Claire Weiss Wins SMART Scholarship

Claire Weiss, a doctoral student in Materials Science & Engineering, has won a coveted scholarship under the Science, Mathematics, and Research for Transformation (SMART) Scholarship for Service Program. Claire was one of approximately 200 students to capture the competitive award, from among 1,500 applicants. She is advised by Dr. Pamir Alpay, an associate professor in the Chemical, Materials & Biomolecular Engineering Department.

photoUnder the SMART scholarship, Claire will receive sponsorship from the U.S. Army, which will also provide her summer research opportunities and mentoring throughout the course of her degree program.

On receiving news of the award, Claire said “I’m really excited, because the SMART scholarship gives me the opportunity to do research at a wonderful facility — the Army Research Laboratory (ARL) — and also to work in a great job with ARL after I graduate.”

Managed by the Naval Postgraduate School (NPS) on behalf of the Office of the Secretary of Defense, the SMART program is administered jointly by the American Society for Engineering Education and NPS. It was created as a means to increase the number of civilian scientists and engineers working in Department of Defense laboratories.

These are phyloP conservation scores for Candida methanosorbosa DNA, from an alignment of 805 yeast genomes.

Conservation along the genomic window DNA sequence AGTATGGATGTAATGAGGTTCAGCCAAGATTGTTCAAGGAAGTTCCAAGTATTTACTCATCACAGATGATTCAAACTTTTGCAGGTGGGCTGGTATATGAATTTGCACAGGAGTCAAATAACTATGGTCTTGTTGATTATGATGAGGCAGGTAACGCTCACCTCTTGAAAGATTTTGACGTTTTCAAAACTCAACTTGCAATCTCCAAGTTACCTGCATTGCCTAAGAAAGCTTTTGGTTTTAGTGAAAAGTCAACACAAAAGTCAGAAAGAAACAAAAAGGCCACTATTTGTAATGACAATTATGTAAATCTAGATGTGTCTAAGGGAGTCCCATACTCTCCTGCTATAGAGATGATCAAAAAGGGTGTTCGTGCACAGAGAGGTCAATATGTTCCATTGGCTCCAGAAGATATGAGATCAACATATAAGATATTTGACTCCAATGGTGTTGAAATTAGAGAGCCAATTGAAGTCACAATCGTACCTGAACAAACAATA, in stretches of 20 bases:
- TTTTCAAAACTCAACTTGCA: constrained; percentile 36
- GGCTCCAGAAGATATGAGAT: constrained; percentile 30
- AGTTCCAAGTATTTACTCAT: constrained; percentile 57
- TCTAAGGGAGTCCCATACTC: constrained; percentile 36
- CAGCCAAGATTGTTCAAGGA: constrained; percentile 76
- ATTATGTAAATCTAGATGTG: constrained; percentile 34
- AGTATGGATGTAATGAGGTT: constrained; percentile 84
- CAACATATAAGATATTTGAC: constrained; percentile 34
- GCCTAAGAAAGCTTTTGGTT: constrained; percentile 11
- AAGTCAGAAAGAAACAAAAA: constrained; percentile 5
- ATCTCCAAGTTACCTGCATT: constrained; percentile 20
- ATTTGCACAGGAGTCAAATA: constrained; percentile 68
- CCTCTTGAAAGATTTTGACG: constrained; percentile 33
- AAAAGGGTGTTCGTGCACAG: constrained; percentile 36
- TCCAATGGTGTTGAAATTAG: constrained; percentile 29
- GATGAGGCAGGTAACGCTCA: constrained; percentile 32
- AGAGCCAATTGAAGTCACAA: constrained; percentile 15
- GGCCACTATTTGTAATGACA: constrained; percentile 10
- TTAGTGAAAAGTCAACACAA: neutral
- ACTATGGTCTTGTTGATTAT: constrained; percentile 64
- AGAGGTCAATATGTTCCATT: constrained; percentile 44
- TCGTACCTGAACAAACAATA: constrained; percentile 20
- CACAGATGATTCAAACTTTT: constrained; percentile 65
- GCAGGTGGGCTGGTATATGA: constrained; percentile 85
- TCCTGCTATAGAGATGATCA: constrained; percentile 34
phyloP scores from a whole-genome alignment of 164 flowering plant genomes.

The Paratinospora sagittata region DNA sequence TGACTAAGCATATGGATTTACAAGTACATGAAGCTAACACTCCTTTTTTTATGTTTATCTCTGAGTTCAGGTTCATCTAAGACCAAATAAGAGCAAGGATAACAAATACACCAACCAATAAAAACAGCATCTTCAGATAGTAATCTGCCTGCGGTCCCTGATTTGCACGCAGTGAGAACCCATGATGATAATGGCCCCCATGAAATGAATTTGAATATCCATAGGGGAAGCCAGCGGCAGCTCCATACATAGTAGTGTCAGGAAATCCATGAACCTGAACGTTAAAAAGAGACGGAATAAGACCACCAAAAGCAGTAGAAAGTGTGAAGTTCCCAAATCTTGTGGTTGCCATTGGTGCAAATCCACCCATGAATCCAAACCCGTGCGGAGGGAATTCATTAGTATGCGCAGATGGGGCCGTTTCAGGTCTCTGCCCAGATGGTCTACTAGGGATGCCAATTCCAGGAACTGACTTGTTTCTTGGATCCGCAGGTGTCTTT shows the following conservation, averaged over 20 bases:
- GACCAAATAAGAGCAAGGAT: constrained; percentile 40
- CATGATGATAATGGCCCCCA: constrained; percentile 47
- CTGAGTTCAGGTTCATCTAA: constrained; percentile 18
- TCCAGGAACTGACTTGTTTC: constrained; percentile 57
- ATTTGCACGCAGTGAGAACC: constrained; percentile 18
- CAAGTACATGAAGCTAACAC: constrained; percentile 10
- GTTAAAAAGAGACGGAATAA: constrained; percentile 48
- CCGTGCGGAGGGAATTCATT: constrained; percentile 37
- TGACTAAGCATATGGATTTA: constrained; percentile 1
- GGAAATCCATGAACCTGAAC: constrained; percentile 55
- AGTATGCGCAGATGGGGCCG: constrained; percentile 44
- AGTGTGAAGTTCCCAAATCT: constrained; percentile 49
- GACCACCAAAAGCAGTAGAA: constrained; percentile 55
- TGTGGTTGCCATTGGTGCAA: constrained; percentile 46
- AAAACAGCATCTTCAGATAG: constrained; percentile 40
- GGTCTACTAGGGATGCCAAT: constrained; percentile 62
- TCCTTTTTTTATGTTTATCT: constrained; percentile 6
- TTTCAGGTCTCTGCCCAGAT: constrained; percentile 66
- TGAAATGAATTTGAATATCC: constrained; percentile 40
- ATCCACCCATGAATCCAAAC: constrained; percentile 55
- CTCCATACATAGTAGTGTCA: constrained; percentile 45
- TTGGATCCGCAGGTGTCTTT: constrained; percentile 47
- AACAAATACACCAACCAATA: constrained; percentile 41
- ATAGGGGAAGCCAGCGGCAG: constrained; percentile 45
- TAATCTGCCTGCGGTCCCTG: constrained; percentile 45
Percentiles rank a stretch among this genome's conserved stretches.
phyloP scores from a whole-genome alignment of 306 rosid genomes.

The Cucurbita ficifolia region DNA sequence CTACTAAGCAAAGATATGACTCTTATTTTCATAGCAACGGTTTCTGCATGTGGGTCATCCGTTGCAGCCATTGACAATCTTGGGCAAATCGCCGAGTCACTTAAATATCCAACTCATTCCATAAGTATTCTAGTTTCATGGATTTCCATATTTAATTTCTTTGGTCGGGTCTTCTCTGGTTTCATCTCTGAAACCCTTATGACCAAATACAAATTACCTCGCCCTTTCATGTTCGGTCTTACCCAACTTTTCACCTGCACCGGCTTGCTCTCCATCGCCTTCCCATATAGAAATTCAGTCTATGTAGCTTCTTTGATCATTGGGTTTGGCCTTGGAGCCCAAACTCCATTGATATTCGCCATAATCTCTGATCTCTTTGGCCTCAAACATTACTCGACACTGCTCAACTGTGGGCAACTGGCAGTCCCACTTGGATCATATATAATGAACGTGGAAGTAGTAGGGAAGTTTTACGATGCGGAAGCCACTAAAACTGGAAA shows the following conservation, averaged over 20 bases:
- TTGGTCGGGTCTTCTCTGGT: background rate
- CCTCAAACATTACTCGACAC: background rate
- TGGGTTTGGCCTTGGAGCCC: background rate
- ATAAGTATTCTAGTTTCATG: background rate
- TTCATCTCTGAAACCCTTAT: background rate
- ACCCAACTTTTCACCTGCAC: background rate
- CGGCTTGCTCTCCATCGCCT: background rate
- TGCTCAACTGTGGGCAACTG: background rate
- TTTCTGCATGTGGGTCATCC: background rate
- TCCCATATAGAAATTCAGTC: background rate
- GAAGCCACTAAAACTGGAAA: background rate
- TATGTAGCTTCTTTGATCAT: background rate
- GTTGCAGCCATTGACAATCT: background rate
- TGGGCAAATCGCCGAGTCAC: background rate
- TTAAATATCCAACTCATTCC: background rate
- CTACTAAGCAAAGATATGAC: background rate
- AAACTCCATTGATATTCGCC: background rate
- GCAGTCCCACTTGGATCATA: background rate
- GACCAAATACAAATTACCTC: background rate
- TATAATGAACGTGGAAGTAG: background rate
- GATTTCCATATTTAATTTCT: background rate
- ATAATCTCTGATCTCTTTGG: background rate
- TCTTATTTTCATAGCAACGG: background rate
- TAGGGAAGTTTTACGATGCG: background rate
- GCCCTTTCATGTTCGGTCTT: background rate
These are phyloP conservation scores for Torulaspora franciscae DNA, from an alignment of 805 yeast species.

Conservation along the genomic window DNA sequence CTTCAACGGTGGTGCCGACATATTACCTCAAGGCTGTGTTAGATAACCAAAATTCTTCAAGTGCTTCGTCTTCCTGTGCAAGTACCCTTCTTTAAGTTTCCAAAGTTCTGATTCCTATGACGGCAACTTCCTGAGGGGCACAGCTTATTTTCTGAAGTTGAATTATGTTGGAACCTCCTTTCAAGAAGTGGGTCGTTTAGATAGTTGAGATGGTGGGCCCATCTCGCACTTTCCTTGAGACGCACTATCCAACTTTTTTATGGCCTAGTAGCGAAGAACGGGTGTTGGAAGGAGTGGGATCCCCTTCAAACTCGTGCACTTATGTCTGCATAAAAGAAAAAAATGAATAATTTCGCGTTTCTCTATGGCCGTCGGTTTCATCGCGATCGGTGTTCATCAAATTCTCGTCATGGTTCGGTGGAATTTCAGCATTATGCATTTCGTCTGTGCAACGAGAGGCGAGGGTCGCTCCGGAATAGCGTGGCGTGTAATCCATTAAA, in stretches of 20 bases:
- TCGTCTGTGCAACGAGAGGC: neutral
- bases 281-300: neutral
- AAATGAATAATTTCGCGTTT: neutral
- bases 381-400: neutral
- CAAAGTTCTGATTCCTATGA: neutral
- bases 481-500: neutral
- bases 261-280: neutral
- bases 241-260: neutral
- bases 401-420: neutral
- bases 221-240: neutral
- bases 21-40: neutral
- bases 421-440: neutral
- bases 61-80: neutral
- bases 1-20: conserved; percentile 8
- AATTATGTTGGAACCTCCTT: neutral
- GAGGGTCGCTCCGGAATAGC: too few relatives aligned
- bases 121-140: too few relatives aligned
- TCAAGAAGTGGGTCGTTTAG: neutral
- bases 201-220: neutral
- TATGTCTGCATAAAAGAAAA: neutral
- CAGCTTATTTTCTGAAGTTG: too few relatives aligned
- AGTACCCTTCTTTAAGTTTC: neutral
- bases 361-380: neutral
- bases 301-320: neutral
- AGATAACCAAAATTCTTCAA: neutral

Claire is a member of the Functional Materials Group, and her research focuses on the deposition, characterization, and electrical testing of complex oxide thin films for applications in tunable devices, such as phase shifter arrays for electrically steerable antennas. Claire is particularly interested in thin films based on barium strontium titanate (Ba{x}Sr{1-x}TiO{3}) or BST. BST is considered a top candidate for use in tunable microwave devices because of its highly non-linear dielectric response to applied electric field. Her current research is exploring many methods to improve the dielectric properties of BST thin films, such as using compositional grading to minimize the temperature dependence and doping to lower the loss.

Tunable microwave devices are used in a broad range of commercial and military applications, from communications devices, therapeutic medicine and heating to GPS navigation systems, automobiles and satellite-based systems. Claire’s research is currently being funded by the U.S. Army Research Office and a Phase II SBIR sub-contract from SMI, Inc.